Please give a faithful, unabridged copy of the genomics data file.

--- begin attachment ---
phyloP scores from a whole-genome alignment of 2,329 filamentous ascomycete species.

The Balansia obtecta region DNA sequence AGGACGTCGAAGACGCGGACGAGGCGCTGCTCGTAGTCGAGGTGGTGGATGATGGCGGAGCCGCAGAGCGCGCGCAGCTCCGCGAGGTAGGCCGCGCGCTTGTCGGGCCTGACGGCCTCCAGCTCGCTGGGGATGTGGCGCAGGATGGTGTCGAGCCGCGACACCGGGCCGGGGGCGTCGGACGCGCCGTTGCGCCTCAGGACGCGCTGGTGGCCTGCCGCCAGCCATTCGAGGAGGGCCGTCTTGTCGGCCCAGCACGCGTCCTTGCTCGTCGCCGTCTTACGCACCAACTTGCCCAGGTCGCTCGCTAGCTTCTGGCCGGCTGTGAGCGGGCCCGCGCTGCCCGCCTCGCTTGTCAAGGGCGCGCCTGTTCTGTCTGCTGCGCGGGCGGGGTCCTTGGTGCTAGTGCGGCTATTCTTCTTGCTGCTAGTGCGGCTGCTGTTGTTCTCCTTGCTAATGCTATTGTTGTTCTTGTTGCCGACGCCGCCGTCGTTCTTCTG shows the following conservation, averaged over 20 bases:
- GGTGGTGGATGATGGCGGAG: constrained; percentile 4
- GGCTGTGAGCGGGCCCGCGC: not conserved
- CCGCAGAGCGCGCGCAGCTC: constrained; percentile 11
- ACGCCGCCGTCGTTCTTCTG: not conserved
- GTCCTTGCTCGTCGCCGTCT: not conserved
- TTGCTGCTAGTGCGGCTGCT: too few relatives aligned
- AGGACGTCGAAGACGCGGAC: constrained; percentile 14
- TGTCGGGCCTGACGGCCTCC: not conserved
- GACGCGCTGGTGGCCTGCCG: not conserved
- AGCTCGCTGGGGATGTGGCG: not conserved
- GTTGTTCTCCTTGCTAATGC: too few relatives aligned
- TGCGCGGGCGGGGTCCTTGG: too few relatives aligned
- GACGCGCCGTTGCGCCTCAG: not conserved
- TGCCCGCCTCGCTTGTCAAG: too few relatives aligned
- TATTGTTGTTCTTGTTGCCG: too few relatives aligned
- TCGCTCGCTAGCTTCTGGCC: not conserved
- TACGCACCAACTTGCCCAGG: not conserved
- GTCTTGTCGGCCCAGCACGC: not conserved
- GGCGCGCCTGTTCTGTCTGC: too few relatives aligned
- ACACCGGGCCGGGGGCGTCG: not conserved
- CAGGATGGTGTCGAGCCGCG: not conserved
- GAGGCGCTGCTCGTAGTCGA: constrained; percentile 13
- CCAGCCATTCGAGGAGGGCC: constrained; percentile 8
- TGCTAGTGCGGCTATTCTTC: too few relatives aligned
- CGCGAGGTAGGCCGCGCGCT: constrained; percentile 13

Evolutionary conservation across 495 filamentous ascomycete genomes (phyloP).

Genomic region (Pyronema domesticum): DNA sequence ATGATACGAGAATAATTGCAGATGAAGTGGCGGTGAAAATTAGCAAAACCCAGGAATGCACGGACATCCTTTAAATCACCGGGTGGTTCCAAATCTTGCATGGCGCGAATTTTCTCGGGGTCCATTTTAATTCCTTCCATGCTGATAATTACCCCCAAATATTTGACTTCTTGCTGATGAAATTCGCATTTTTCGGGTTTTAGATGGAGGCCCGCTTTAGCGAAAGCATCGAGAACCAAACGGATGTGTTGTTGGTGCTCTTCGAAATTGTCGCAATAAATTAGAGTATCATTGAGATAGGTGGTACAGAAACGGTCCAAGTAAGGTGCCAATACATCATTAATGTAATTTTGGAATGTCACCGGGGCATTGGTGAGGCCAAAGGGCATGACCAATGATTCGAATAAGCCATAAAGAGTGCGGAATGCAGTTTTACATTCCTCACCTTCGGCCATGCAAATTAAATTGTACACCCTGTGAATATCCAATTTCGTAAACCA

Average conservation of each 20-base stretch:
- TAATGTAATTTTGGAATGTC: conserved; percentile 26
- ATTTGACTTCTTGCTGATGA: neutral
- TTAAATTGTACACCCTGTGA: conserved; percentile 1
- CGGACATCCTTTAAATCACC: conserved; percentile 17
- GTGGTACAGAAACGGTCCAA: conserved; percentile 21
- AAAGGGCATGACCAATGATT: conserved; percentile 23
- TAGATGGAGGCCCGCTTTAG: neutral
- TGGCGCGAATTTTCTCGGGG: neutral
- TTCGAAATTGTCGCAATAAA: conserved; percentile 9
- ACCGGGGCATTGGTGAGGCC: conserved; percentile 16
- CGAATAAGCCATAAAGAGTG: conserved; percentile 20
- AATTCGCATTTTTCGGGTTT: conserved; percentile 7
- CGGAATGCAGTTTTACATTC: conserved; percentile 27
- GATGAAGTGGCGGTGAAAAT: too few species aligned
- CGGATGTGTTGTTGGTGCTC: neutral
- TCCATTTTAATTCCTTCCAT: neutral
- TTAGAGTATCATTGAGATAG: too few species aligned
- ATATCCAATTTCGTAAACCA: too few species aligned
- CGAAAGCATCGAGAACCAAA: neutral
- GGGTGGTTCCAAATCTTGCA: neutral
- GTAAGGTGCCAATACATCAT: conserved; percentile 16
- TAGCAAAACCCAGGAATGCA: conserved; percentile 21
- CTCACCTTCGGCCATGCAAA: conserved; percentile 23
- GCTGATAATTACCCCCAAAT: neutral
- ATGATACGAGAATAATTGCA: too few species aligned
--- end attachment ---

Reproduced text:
phyloP scores from a whole-genome alignment of 2,329 filamentous ascomycete species.

The Balansia obtecta region DNA sequence AGGACGTCGAAGACGCGGACGAGGCGCTGCTCGTAGTCGAGGTGGTGGATGATGGCGGAGCCGCAGAGCGCGCGCAGCTCCGCGAGGTAGGCCGCGCGCTTGTCGGGCCTGACGGCCTCCAGCTCGCTGGGGATGTGGCGCAGGATGGTGTCGAGCCGCGACACCGGGCCGGGGGCGTCGGACGCGCCGTTGCGCCTCAGGACGCGCTGGTGGCCTGCCGCCAGCCATTCGAGGAGGGCCGTCTTGTCGGCCCAGCACGCGTCCTTGCTCGTCGCCGTCTTACGCACCAACTTGCCCAGGTCGCTCGCTAGCTTCTGGCCGGCTGTGAGCGGGCCCGCGCTGCCCGCCTCGCTTGTCAAGGGCGCGCCTGTTCTGTCTGCTGCGCGGGCGGGGTCCTTGGTGCTAGTGCGGCTATTCTTCTTGCTGCTAGTGCGGCTGCTGTTGTTCTCCTTGCTAATGCTATTGTTGTTCTTGTTGCCGACGCCGCCGTCGTTCTTCTG shows the following conservation, averaged over 20 bases:
- GGTGGTGGATGATGGCGGAG: constrained; percentile 4
- GGCTGTGAGCGGGCCCGCGC: not conserved
- CCGCAGAGCGCGCGCAGCTC: constrained; percentile 11
- ACGCCGCCGTCGTTCTTCTG: not conserved
- GTCCTTGCTCGTCGCCGTCT: not conserved
- TTGCTGCTAGTGCGGCTGCT: too few relatives aligned
- AGGACGTCGAAGACGCGGAC: constrained; percentile 14
- TGTCGGGCCTGACGGCCTCC: not conserved
- GACGCGCTGGTGGCCTGCCG: not conserved
- AGCTCGCTGGGGATGTGGCG: not conserved
- GTTGTTCTCCTTGCTAATGC: too few relatives aligned
- TGCGCGGGCGGGGTCCTTGG: too few relatives aligned
- GACGCGCCGTTGCGCCTCAG: not conserved
- TGCCCGCCTCGCTTGTCAAG: too few relatives aligned
- TATTGTTGTTCTTGTTGCCG: too few relatives aligned
- TCGCTCGCTAGCTTCTGGCC: not conserved
- TACGCACCAACTTGCCCAGG: not conserved
- GTCTTGTCGGCCCAGCACGC: not conserved
- GGCGCGCCTGTTCTGTCTGC: too few relatives aligned
- ACACCGGGCCGGGGGCGTCG: not conserved
- CAGGATGGTGTCGAGCCGCG: not conserved
- GAGGCGCTGCTCGTAGTCGA: constrained; percentile 13
- CCAGCCATTCGAGGAGGGCC: constrained; percentile 8
- TGCTAGTGCGGCTATTCTTC: too few relatives aligned
- CGCGAGGTAGGCCGCGCGCT: constrained; percentile 13

Evolutionary conservation across 495 filamentous ascomycete genomes (phyloP).

Genomic region (Pyronema domesticum): DNA sequence ATGATACGAGAATAATTGCAGATGAAGTGGCGGTGAAAATTAGCAAAACCCAGGAATGCACGGACATCCTTTAAATCACCGGGTGGTTCCAAATCTTGCATGGCGCGAATTTTCTCGGGGTCCATTTTAATTCCTTCCATGCTGATAATTACCCCCAAATATTTGACTTCTTGCTGATGAAATTCGCATTTTTCGGGTTTTAGATGGAGGCCCGCTTTAGCGAAAGCATCGAGAACCAAACGGATGTGTTGTTGGTGCTCTTCGAAATTGTCGCAATAAATTAGAGTATCATTGAGATAGGTGGTACAGAAACGGTCCAAGTAAGGTGCCAATACATCATTAATGTAATTTTGGAATGTCACCGGGGCATTGGTGAGGCCAAAGGGCATGACCAATGATTCGAATAAGCCATAAAGAGTGCGGAATGCAGTTTTACATTCCTCACCTTCGGCCATGCAAATTAAATTGTACACCCTGTGAATATCCAATTTCGTAAACCA

Average conservation of each 20-base stretch:
- TAATGTAATTTTGGAATGTC: conserved; percentile 26
- ATTTGACTTCTTGCTGATGA: neutral
- TTAAATTGTACACCCTGTGA: conserved; percentile 1
- CGGACATCCTTTAAATCACC: conserved; percentile 17
- GTGGTACAGAAACGGTCCAA: conserved; percentile 21
- AAAGGGCATGACCAATGATT: conserved; percentile 23
- TAGATGGAGGCCCGCTTTAG: neutral
- TGGCGCGAATTTTCTCGGGG: neutral
- TTCGAAATTGTCGCAATAAA: conserved; percentile 9
- ACCGGGGCATTGGTGAGGCC: conserved; percentile 16
- CGAATAAGCCATAAAGAGTG: conserved; percentile 20
- AATTCGCATTTTTCGGGTTT: conserved; percentile 7
- CGGAATGCAGTTTTACATTC: conserved; percentile 27
- GATGAAGTGGCGGTGAAAAT: too few species aligned
- CGGATGTGTTGTTGGTGCTC: neutral
- TCCATTTTAATTCCTTCCAT: neutral
- TTAGAGTATCATTGAGATAG: too few species aligned
- ATATCCAATTTCGTAAACCA: too few species aligned
- CGAAAGCATCGAGAACCAAA: neutral
- GGGTGGTTCCAAATCTTGCA: neutral
- GTAAGGTGCCAATACATCAT: conserved; percentile 16
- TAGCAAAACCCAGGAATGCA: conserved; percentile 21
- CTCACCTTCGGCCATGCAAA: conserved; percentile 23
- GCTGATAATTACCCCCAAAT: neutral
- ATGATACGAGAATAATTGCA: too few species aligned